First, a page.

Hockey Makers Trio Volunteer at Pan American Cups

Images of Mark Palczewski & Yan Huckendubler/PAHF

Aug. 13, 2017, 12:58 p.m. (ET)

Content Courtesy of Ali Baggott, for PAHF

USA Field Hockey would like to thank Hockey Makers - Alex Bandurak, Katie Bent and Chris Wardale - for their extraordinary services throughout the 2017 Pan American Cups.

Every event that happens, big or small, would not happen without the heart and dedication of volunteers. For the Hockey Makers this is taken to an unparalleled level. Although their involvement stems as far back as 2007, it wasn’t until the London 2012 Olympics that the Hockey Makers and the idea of volunteers being a mainstay of events really took off.

The Hockey Makers are an open group of volunteers, tied closely to England Hockey, that support indoor, outdoor and international hockey events. Their motto is charged around “being part of the Hockey Family” and of course the benefits at a minimum include having fun, meeting people, learning new skills and building your CV. Since the London Olympics their volunteers have extended their experience internationally. Three Hockey Makers brought their expertise to Lancaster for the 2017 men’s and women’s Pan American Cup in the USA – Katie Bent, Chris Wardale and Alex Bandurak,

Bent is an “original” so-to-speak, having been a part of the first event the Hockey Makers were born from at the European Championships in Manchester in 2007. Now, Bent enters her 10th year of volunteering and her resume includes two European Championships, two Champions Trophies, the Men’s World League Semi-finals, the 2012 Olympics and now the Pan American Cup.

“The Hockey Makers is such a diverse group of people,” said Bent, who is involved with the teams as a liaison at the Pan American Cup. “No matter ages or experience in the sport there is a role for everyone. Having such a diverse group is what makes it so great. I've grown up with the Hockey Makers in the UK and its helped me learn different life skills over the years that have supported me in my career and the group grows at each event which adds more diversity each time. It's fantastic to see people of all ages involved at any event as each individual brings something different to the group and event.”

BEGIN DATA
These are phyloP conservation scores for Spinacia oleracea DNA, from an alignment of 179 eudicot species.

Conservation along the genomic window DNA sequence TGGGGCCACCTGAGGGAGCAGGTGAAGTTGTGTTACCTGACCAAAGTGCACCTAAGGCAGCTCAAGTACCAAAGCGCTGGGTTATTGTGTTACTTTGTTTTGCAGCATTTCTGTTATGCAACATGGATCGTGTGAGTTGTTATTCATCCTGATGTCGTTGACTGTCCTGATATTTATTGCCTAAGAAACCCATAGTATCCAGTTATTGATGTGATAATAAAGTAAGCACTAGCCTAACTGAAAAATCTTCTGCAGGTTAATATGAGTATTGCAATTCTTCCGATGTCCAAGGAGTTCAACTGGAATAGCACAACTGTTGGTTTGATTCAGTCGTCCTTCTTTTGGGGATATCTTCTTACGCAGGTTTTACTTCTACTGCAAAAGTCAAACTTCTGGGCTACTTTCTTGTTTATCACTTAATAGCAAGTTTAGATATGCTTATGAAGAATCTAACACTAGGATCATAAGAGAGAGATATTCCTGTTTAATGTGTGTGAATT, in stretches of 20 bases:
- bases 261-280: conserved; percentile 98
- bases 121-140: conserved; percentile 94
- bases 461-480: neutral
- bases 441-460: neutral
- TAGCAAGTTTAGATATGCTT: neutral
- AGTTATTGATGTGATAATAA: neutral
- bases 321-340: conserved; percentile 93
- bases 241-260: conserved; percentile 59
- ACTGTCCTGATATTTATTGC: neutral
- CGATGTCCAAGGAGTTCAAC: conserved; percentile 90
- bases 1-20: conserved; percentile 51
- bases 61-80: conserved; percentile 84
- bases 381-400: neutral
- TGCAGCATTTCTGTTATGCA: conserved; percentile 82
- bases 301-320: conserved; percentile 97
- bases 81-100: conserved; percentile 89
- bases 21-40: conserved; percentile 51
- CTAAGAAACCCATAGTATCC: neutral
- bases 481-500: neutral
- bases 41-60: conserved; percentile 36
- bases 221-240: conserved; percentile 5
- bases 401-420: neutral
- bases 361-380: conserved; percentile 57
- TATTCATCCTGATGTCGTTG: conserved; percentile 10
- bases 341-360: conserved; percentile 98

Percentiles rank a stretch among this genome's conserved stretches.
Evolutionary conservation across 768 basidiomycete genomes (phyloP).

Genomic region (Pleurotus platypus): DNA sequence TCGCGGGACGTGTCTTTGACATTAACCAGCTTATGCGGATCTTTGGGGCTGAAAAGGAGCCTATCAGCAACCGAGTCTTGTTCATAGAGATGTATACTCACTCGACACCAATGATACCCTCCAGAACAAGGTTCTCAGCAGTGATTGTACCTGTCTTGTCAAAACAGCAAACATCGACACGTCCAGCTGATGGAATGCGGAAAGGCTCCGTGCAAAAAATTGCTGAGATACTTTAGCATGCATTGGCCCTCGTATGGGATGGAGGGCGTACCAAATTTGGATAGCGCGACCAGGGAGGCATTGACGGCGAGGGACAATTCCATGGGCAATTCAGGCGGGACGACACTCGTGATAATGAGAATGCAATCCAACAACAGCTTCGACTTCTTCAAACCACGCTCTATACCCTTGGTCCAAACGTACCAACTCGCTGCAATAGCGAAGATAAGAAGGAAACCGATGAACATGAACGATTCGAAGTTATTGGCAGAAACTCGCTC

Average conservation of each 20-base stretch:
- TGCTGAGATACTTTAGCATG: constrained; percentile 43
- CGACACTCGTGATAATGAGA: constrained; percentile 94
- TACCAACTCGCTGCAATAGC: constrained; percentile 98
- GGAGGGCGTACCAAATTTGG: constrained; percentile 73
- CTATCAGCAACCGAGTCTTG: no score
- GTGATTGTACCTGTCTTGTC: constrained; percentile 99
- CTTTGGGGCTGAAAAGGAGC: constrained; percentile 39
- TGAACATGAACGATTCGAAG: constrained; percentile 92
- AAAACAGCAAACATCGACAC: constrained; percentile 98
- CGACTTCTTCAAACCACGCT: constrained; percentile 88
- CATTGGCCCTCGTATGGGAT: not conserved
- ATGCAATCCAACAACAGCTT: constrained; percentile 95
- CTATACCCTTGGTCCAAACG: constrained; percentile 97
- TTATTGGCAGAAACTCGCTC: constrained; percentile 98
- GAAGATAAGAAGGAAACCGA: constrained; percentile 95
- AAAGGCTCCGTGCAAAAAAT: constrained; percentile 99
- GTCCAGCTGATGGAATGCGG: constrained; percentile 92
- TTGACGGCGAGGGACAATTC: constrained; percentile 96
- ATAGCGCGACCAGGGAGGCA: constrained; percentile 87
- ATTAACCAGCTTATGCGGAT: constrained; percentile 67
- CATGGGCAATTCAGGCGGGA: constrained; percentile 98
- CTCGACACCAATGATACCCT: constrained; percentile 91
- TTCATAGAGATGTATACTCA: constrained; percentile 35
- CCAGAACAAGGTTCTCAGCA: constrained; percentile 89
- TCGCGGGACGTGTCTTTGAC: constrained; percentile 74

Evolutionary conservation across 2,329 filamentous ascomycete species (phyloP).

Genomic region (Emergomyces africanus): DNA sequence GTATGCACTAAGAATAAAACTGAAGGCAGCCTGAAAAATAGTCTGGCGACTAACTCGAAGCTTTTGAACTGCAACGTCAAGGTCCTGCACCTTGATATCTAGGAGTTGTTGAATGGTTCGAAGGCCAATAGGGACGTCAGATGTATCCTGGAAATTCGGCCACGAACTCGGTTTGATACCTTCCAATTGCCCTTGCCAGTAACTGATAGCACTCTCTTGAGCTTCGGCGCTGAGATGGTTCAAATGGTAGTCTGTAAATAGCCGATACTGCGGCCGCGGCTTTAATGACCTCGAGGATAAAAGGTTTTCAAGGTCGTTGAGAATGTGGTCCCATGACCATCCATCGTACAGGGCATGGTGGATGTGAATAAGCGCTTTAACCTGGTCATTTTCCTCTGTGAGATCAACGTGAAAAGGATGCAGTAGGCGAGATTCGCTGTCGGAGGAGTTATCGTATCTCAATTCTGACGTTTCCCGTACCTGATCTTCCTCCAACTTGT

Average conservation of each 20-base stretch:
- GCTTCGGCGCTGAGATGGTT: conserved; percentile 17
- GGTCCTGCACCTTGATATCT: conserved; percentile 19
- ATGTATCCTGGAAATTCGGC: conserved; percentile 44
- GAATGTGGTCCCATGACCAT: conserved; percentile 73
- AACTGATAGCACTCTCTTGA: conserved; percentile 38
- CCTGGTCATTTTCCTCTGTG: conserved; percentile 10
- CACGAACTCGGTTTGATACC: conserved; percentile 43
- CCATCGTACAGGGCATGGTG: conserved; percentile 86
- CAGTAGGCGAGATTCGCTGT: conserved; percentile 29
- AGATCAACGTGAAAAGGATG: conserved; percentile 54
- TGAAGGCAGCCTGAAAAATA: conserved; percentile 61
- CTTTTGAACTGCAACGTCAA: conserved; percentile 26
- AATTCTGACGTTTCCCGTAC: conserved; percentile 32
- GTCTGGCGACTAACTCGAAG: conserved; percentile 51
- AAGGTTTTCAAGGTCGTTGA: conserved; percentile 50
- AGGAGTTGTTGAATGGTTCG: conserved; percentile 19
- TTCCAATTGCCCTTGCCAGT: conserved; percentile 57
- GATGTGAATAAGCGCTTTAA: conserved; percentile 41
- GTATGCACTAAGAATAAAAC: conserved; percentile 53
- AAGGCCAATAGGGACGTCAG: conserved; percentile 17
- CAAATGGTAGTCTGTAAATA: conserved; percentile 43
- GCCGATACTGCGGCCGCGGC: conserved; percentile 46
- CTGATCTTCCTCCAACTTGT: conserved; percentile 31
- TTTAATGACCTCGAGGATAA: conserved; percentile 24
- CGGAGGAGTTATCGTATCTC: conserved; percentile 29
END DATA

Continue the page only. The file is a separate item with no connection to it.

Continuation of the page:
For Wardale, his first event was with the 2010 Women’s Champion’s Trophy in Nottingham, England. His aspirations of working at an Olympic Games came true when he was selected to work at the 2012 London Games and has been able to work a major competition each year since including the Champions Challenge 1, 2014 Commonwealth Games, 2016 men’s and women’s Champions trophy and the men’s Hockey World League Semi-final.

For some people, just going to watch would have been enough but I have been fortunate enough to receive some great coaching and support growing up so wanted to give something extra back to the sport that has taught me so much,” added Wardale, who is in Lancaster working with USA Field Hockey team’s operations around the field of play. “I have been around a hockey environment since I can remember and it's a huge part of my life, so having the opportunity to be involved in the highest level of hockey is great from a development point of view but it's also amazing to be working with so many people who are just as passionate and interested in the sport as I am.”

Bandurak has been involved with the Hockey Makers for eight years now but involved in hockey for over 20. Bandurak, like Bent, is working with the teams and the Team Liaison officers in Lancaster.